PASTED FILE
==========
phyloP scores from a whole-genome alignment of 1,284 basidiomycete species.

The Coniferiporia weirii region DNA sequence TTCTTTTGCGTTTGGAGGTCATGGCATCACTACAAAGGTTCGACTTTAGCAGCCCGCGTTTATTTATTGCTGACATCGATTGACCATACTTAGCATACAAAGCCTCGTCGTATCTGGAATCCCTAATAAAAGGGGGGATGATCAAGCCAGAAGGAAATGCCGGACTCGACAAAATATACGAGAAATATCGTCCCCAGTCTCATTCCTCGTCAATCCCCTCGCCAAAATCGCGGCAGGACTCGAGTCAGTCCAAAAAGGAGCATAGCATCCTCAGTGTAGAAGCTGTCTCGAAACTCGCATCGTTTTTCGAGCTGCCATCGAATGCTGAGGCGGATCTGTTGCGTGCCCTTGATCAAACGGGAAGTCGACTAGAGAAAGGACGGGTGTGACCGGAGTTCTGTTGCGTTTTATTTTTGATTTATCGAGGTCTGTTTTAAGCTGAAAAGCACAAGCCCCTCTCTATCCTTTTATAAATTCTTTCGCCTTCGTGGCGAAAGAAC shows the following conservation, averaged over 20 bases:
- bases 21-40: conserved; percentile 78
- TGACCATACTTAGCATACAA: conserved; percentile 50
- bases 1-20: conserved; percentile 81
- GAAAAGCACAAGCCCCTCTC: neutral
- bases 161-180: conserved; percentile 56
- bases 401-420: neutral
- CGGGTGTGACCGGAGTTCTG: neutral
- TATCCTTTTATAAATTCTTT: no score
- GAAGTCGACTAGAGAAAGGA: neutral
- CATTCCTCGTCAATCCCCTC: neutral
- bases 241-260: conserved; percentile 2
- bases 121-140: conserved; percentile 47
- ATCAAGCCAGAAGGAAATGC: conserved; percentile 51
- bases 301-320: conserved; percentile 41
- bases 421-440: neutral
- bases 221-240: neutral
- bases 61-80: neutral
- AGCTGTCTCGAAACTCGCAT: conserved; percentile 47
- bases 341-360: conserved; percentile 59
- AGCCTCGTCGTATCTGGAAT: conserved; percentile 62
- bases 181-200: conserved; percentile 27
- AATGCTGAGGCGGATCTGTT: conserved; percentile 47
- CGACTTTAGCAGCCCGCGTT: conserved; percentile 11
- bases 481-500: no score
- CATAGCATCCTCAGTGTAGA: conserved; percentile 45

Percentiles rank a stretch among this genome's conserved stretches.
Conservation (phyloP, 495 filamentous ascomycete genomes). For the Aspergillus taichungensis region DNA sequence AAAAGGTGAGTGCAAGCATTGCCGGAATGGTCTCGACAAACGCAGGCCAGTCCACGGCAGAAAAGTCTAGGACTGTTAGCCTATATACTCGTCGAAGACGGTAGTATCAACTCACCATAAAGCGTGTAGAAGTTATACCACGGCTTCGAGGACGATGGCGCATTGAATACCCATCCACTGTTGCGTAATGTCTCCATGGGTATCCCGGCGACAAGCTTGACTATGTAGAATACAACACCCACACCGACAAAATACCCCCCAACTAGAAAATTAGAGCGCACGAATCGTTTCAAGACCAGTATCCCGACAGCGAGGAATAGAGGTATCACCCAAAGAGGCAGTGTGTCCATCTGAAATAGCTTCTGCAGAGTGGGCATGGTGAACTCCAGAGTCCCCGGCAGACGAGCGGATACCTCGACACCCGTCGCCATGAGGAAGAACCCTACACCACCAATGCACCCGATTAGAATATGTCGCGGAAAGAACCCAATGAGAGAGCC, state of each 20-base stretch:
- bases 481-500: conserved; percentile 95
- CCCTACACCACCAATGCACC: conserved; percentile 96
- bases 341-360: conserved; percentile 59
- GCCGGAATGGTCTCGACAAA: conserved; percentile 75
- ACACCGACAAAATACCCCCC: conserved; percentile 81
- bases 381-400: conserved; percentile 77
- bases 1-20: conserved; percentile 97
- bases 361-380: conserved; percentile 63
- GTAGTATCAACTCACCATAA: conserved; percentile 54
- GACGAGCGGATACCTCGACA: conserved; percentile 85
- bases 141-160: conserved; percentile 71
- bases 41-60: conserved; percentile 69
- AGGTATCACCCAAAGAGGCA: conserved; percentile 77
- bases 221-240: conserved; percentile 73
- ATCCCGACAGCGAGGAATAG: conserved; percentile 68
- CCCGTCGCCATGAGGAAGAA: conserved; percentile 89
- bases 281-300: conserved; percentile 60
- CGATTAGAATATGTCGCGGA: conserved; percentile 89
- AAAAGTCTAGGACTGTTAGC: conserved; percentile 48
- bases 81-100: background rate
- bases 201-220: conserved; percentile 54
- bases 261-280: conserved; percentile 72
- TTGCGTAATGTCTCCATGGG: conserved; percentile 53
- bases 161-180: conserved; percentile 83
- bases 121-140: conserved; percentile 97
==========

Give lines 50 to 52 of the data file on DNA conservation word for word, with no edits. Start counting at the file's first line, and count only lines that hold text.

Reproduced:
- bases 201-220: conserved; percentile 54
- bases 261-280: conserved; percentile 72
- TTGCGTAATGTCTCCATGGG: conserved; percentile 53